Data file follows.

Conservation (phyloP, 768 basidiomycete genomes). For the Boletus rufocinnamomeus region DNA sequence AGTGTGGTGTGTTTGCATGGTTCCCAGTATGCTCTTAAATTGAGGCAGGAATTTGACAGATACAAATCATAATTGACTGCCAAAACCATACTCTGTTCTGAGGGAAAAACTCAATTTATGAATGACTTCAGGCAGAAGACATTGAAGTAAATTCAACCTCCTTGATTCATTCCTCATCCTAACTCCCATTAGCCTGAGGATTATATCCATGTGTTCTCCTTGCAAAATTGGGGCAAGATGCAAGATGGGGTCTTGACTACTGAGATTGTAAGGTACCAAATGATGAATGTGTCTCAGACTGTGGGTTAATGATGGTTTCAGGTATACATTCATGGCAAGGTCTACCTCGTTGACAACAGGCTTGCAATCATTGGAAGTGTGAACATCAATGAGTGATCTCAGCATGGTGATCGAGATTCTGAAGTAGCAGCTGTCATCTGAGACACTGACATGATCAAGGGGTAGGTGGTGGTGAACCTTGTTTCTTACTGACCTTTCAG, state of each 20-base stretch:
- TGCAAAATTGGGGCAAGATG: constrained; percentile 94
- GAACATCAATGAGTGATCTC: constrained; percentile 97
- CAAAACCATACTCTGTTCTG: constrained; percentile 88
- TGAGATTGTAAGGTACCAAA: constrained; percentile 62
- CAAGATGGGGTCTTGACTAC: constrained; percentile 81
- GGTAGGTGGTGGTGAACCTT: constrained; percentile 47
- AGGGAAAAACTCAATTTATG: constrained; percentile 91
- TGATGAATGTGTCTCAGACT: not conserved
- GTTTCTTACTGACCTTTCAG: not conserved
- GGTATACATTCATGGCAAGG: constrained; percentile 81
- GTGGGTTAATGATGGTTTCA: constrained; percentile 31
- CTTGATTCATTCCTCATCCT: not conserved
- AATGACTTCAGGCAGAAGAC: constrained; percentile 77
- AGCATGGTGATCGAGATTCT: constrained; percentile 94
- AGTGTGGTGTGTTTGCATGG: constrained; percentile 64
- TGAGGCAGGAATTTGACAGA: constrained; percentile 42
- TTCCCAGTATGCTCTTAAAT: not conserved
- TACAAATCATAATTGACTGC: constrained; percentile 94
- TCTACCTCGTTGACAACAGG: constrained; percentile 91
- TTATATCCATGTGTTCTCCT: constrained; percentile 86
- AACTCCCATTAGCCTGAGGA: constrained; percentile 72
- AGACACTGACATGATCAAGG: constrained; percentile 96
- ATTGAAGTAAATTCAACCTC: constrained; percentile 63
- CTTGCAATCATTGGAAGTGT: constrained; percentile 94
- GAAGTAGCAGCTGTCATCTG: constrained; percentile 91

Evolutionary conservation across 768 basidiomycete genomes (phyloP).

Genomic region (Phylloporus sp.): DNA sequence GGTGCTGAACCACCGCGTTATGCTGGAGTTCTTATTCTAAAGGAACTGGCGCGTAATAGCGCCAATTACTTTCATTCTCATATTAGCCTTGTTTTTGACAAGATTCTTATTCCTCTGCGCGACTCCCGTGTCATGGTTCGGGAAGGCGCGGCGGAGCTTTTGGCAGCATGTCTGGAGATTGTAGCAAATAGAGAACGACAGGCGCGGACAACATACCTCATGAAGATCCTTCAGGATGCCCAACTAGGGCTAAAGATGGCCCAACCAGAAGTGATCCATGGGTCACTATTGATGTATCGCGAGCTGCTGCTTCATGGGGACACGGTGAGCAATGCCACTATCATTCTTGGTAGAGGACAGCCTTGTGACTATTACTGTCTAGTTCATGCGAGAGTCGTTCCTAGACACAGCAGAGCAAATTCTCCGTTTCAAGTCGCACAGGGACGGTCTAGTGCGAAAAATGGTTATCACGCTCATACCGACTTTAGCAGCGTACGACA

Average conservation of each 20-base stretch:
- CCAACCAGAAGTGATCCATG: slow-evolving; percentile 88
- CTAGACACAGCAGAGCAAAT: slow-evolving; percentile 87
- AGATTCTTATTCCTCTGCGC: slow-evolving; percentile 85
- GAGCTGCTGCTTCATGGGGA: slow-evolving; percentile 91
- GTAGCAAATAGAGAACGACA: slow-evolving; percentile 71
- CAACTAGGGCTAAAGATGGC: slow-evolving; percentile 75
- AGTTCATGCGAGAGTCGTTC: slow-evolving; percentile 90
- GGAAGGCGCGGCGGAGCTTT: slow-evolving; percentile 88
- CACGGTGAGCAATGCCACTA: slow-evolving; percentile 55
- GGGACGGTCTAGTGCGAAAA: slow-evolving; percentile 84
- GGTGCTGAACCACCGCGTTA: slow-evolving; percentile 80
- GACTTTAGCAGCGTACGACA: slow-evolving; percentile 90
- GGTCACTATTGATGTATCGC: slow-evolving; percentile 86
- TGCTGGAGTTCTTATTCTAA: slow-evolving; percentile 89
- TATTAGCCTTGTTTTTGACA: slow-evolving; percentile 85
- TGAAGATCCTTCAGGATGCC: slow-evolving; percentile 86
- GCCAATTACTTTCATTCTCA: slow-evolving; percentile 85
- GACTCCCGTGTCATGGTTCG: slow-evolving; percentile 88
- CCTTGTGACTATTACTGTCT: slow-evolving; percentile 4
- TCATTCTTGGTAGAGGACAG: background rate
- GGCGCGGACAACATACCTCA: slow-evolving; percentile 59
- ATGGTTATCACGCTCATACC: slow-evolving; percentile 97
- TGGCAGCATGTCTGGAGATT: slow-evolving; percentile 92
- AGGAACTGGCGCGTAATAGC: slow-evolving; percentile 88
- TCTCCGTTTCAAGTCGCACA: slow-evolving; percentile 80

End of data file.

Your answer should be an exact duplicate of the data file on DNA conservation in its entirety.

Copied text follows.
Conservation (phyloP, 768 basidiomycete genomes). For the Boletus rufocinnamomeus region DNA sequence AGTGTGGTGTGTTTGCATGGTTCCCAGTATGCTCTTAAATTGAGGCAGGAATTTGACAGATACAAATCATAATTGACTGCCAAAACCATACTCTGTTCTGAGGGAAAAACTCAATTTATGAATGACTTCAGGCAGAAGACATTGAAGTAAATTCAACCTCCTTGATTCATTCCTCATCCTAACTCCCATTAGCCTGAGGATTATATCCATGTGTTCTCCTTGCAAAATTGGGGCAAGATGCAAGATGGGGTCTTGACTACTGAGATTGTAAGGTACCAAATGATGAATGTGTCTCAGACTGTGGGTTAATGATGGTTTCAGGTATACATTCATGGCAAGGTCTACCTCGTTGACAACAGGCTTGCAATCATTGGAAGTGTGAACATCAATGAGTGATCTCAGCATGGTGATCGAGATTCTGAAGTAGCAGCTGTCATCTGAGACACTGACATGATCAAGGGGTAGGTGGTGGTGAACCTTGTTTCTTACTGACCTTTCAG, state of each 20-base stretch:
- TGCAAAATTGGGGCAAGATG: constrained; percentile 94
- GAACATCAATGAGTGATCTC: constrained; percentile 97
- CAAAACCATACTCTGTTCTG: constrained; percentile 88
- TGAGATTGTAAGGTACCAAA: constrained; percentile 62
- CAAGATGGGGTCTTGACTAC: constrained; percentile 81
- GGTAGGTGGTGGTGAACCTT: constrained; percentile 47
- AGGGAAAAACTCAATTTATG: constrained; percentile 91
- TGATGAATGTGTCTCAGACT: not conserved
- GTTTCTTACTGACCTTTCAG: not conserved
- GGTATACATTCATGGCAAGG: constrained; percentile 81
- GTGGGTTAATGATGGTTTCA: constrained; percentile 31
- CTTGATTCATTCCTCATCCT: not conserved
- AATGACTTCAGGCAGAAGAC: constrained; percentile 77
- AGCATGGTGATCGAGATTCT: constrained; percentile 94
- AGTGTGGTGTGTTTGCATGG: constrained; percentile 64
- TGAGGCAGGAATTTGACAGA: constrained; percentile 42
- TTCCCAGTATGCTCTTAAAT: not conserved
- TACAAATCATAATTGACTGC: constrained; percentile 94
- TCTACCTCGTTGACAACAGG: constrained; percentile 91
- TTATATCCATGTGTTCTCCT: constrained; percentile 86
- AACTCCCATTAGCCTGAGGA: constrained; percentile 72
- AGACACTGACATGATCAAGG: constrained; percentile 96
- ATTGAAGTAAATTCAACCTC: constrained; percentile 63
- CTTGCAATCATTGGAAGTGT: constrained; percentile 94
- GAAGTAGCAGCTGTCATCTG: constrained; percentile 91

Evolutionary conservation across 768 basidiomycete genomes (phyloP).

Genomic region (Phylloporus sp.): DNA sequence GGTGCTGAACCACCGCGTTATGCTGGAGTTCTTATTCTAAAGGAACTGGCGCGTAATAGCGCCAATTACTTTCATTCTCATATTAGCCTTGTTTTTGACAAGATTCTTATTCCTCTGCGCGACTCCCGTGTCATGGTTCGGGAAGGCGCGGCGGAGCTTTTGGCAGCATGTCTGGAGATTGTAGCAAATAGAGAACGACAGGCGCGGACAACATACCTCATGAAGATCCTTCAGGATGCCCAACTAGGGCTAAAGATGGCCCAACCAGAAGTGATCCATGGGTCACTATTGATGTATCGCGAGCTGCTGCTTCATGGGGACACGGTGAGCAATGCCACTATCATTCTTGGTAGAGGACAGCCTTGTGACTATTACTGTCTAGTTCATGCGAGAGTCGTTCCTAGACACAGCAGAGCAAATTCTCCGTTTCAAGTCGCACAGGGACGGTCTAGTGCGAAAAATGGTTATCACGCTCATACCGACTTTAGCAGCGTACGACA

Average conservation of each 20-base stretch:
- CCAACCAGAAGTGATCCATG: slow-evolving; percentile 88
- CTAGACACAGCAGAGCAAAT: slow-evolving; percentile 87
- AGATTCTTATTCCTCTGCGC: slow-evolving; percentile 85
- GAGCTGCTGCTTCATGGGGA: slow-evolving; percentile 91
- GTAGCAAATAGAGAACGACA: slow-evolving; percentile 71
- CAACTAGGGCTAAAGATGGC: slow-evolving; percentile 75
- AGTTCATGCGAGAGTCGTTC: slow-evolving; percentile 90
- GGAAGGCGCGGCGGAGCTTT: slow-evolving; percentile 88
- CACGGTGAGCAATGCCACTA: slow-evolving; percentile 55
- GGGACGGTCTAGTGCGAAAA: slow-evolving; percentile 84
- GGTGCTGAACCACCGCGTTA: slow-evolving; percentile 80
- GACTTTAGCAGCGTACGACA: slow-evolving; percentile 90
- GGTCACTATTGATGTATCGC: slow-evolving; percentile 86
- TGCTGGAGTTCTTATTCTAA: slow-evolving; percentile 89
- TATTAGCCTTGTTTTTGACA: slow-evolving; percentile 85
- TGAAGATCCTTCAGGATGCC: slow-evolving; percentile 86
- GCCAATTACTTTCATTCTCA: slow-evolving; percentile 85
- GACTCCCGTGTCATGGTTCG: slow-evolving; percentile 88
- CCTTGTGACTATTACTGTCT: slow-evolving; percentile 4
- TCATTCTTGGTAGAGGACAG: background rate
- GGCGCGGACAACATACCTCA: slow-evolving; percentile 59
- ATGGTTATCACGCTCATACC: slow-evolving; percentile 97
- TGGCAGCATGTCTGGAGATT: slow-evolving; percentile 92
- AGGAACTGGCGCGTAATAGC: slow-evolving; percentile 88
- TCTCCGTTTCAAGTCGCACA: slow-evolving; percentile 80